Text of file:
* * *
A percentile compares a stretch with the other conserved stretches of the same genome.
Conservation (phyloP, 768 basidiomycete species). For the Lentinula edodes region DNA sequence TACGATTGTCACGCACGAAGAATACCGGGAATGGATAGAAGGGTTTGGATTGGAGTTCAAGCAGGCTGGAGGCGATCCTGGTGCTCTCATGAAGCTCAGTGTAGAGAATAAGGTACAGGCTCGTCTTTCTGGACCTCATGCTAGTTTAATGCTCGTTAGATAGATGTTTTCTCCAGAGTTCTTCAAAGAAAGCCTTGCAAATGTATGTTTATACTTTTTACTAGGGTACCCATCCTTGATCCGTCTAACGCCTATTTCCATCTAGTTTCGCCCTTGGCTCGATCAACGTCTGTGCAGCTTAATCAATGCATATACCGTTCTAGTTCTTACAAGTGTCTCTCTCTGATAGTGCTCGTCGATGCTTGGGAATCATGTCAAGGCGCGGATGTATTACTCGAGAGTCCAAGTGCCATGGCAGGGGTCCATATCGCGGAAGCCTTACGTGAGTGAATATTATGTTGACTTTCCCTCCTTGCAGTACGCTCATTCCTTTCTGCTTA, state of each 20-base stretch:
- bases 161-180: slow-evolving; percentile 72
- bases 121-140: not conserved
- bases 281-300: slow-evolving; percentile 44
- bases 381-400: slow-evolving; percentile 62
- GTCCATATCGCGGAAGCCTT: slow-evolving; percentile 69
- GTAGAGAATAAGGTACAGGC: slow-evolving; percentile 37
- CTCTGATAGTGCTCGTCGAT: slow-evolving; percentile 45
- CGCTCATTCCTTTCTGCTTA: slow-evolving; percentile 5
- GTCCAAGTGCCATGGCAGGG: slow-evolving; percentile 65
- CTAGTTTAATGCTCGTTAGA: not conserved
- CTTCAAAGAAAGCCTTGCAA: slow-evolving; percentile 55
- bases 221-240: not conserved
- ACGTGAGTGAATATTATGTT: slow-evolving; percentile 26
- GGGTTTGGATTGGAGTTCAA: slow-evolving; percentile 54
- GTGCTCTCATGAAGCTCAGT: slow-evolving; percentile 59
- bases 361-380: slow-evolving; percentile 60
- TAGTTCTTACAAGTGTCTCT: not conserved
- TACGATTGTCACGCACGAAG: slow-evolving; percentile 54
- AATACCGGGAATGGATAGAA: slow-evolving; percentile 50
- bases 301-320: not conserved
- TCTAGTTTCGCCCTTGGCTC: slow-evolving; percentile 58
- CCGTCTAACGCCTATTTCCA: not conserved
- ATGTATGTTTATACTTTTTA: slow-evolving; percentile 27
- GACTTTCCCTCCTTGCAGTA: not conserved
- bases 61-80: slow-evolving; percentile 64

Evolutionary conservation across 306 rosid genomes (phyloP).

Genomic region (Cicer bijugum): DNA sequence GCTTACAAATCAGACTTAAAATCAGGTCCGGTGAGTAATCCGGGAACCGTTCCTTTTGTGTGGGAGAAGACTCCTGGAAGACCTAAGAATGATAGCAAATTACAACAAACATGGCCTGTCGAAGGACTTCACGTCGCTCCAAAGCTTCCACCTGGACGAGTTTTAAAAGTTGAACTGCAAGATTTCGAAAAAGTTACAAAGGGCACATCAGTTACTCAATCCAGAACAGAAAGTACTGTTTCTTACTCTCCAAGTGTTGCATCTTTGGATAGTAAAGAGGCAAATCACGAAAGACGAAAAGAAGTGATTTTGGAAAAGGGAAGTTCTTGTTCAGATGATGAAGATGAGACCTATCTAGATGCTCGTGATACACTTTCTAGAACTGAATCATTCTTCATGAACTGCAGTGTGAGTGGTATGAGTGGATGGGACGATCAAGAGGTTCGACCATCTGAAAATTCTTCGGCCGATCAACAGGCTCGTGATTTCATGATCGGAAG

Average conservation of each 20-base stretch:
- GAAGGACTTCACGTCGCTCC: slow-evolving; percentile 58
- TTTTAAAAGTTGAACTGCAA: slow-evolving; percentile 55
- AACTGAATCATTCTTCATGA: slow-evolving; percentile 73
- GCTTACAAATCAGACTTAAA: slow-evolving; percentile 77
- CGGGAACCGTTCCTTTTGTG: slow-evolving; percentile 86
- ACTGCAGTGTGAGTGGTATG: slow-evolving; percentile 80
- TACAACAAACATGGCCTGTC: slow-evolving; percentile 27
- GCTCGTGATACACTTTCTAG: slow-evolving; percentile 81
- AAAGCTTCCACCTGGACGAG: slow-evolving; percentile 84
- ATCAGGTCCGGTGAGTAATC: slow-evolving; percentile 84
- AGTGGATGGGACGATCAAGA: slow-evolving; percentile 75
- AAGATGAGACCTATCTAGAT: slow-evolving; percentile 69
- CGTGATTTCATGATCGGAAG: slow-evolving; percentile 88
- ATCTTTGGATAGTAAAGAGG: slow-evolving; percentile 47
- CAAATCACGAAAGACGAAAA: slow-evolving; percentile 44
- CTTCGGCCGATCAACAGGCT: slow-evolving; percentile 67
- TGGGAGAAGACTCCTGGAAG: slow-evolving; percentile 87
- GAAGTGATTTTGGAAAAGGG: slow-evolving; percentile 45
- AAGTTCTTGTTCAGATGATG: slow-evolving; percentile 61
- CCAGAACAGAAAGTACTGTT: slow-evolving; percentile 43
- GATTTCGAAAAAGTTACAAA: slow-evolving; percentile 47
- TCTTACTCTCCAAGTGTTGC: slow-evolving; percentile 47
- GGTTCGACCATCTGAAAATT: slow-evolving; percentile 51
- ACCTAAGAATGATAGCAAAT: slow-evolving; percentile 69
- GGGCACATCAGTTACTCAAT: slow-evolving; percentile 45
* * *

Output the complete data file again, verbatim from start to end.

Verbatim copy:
A percentile compares a stretch with the other conserved stretches of the same genome.
Conservation (phyloP, 768 basidiomycete species). For the Lentinula edodes region DNA sequence TACGATTGTCACGCACGAAGAATACCGGGAATGGATAGAAGGGTTTGGATTGGAGTTCAAGCAGGCTGGAGGCGATCCTGGTGCTCTCATGAAGCTCAGTGTAGAGAATAAGGTACAGGCTCGTCTTTCTGGACCTCATGCTAGTTTAATGCTCGTTAGATAGATGTTTTCTCCAGAGTTCTTCAAAGAAAGCCTTGCAAATGTATGTTTATACTTTTTACTAGGGTACCCATCCTTGATCCGTCTAACGCCTATTTCCATCTAGTTTCGCCCTTGGCTCGATCAACGTCTGTGCAGCTTAATCAATGCATATACCGTTCTAGTTCTTACAAGTGTCTCTCTCTGATAGTGCTCGTCGATGCTTGGGAATCATGTCAAGGCGCGGATGTATTACTCGAGAGTCCAAGTGCCATGGCAGGGGTCCATATCGCGGAAGCCTTACGTGAGTGAATATTATGTTGACTTTCCCTCCTTGCAGTACGCTCATTCCTTTCTGCTTA, state of each 20-base stretch:
- bases 161-180: slow-evolving; percentile 72
- bases 121-140: not conserved
- bases 281-300: slow-evolving; percentile 44
- bases 381-400: slow-evolving; percentile 62
- GTCCATATCGCGGAAGCCTT: slow-evolving; percentile 69
- GTAGAGAATAAGGTACAGGC: slow-evolving; percentile 37
- CTCTGATAGTGCTCGTCGAT: slow-evolving; percentile 45
- CGCTCATTCCTTTCTGCTTA: slow-evolving; percentile 5
- GTCCAAGTGCCATGGCAGGG: slow-evolving; percentile 65
- CTAGTTTAATGCTCGTTAGA: not conserved
- CTTCAAAGAAAGCCTTGCAA: slow-evolving; percentile 55
- bases 221-240: not conserved
- ACGTGAGTGAATATTATGTT: slow-evolving; percentile 26
- GGGTTTGGATTGGAGTTCAA: slow-evolving; percentile 54
- GTGCTCTCATGAAGCTCAGT: slow-evolving; percentile 59
- bases 361-380: slow-evolving; percentile 60
- TAGTTCTTACAAGTGTCTCT: not conserved
- TACGATTGTCACGCACGAAG: slow-evolving; percentile 54
- AATACCGGGAATGGATAGAA: slow-evolving; percentile 50
- bases 301-320: not conserved
- TCTAGTTTCGCCCTTGGCTC: slow-evolving; percentile 58
- CCGTCTAACGCCTATTTCCA: not conserved
- ATGTATGTTTATACTTTTTA: slow-evolving; percentile 27
- GACTTTCCCTCCTTGCAGTA: not conserved
- bases 61-80: slow-evolving; percentile 64

Evolutionary conservation across 306 rosid genomes (phyloP).

Genomic region (Cicer bijugum): DNA sequence GCTTACAAATCAGACTTAAAATCAGGTCCGGTGAGTAATCCGGGAACCGTTCCTTTTGTGTGGGAGAAGACTCCTGGAAGACCTAAGAATGATAGCAAATTACAACAAACATGGCCTGTCGAAGGACTTCACGTCGCTCCAAAGCTTCCACCTGGACGAGTTTTAAAAGTTGAACTGCAAGATTTCGAAAAAGTTACAAAGGGCACATCAGTTACTCAATCCAGAACAGAAAGTACTGTTTCTTACTCTCCAAGTGTTGCATCTTTGGATAGTAAAGAGGCAAATCACGAAAGACGAAAAGAAGTGATTTTGGAAAAGGGAAGTTCTTGTTCAGATGATGAAGATGAGACCTATCTAGATGCTCGTGATACACTTTCTAGAACTGAATCATTCTTCATGAACTGCAGTGTGAGTGGTATGAGTGGATGGGACGATCAAGAGGTTCGACCATCTGAAAATTCTTCGGCCGATCAACAGGCTCGTGATTTCATGATCGGAAG

Average conservation of each 20-base stretch:
- GAAGGACTTCACGTCGCTCC: slow-evolving; percentile 58
- TTTTAAAAGTTGAACTGCAA: slow-evolving; percentile 55
- AACTGAATCATTCTTCATGA: slow-evolving; percentile 73
- GCTTACAAATCAGACTTAAA: slow-evolving; percentile 77
- CGGGAACCGTTCCTTTTGTG: slow-evolving; percentile 86
- ACTGCAGTGTGAGTGGTATG: slow-evolving; percentile 80
- TACAACAAACATGGCCTGTC: slow-evolving; percentile 27
- GCTCGTGATACACTTTCTAG: slow-evolving; percentile 81
- AAAGCTTCCACCTGGACGAG: slow-evolving; percentile 84
- ATCAGGTCCGGTGAGTAATC: slow-evolving; percentile 84
- AGTGGATGGGACGATCAAGA: slow-evolving; percentile 75
- AAGATGAGACCTATCTAGAT: slow-evolving; percentile 69
- CGTGATTTCATGATCGGAAG: slow-evolving; percentile 88
- ATCTTTGGATAGTAAAGAGG: slow-evolving; percentile 47
- CAAATCACGAAAGACGAAAA: slow-evolving; percentile 44
- CTTCGGCCGATCAACAGGCT: slow-evolving; percentile 67
- TGGGAGAAGACTCCTGGAAG: slow-evolving; percentile 87
- GAAGTGATTTTGGAAAAGGG: slow-evolving; percentile 45
- AAGTTCTTGTTCAGATGATG: slow-evolving; percentile 61
- CCAGAACAGAAAGTACTGTT: slow-evolving; percentile 43
- GATTTCGAAAAAGTTACAAA: slow-evolving; percentile 47
- TCTTACTCTCCAAGTGTTGC: slow-evolving; percentile 47
- GGTTCGACCATCTGAAAATT: slow-evolving; percentile 51
- ACCTAAGAATGATAGCAAAT: slow-evolving; percentile 69
- GGGCACATCAGTTACTCAAT: slow-evolving; percentile 45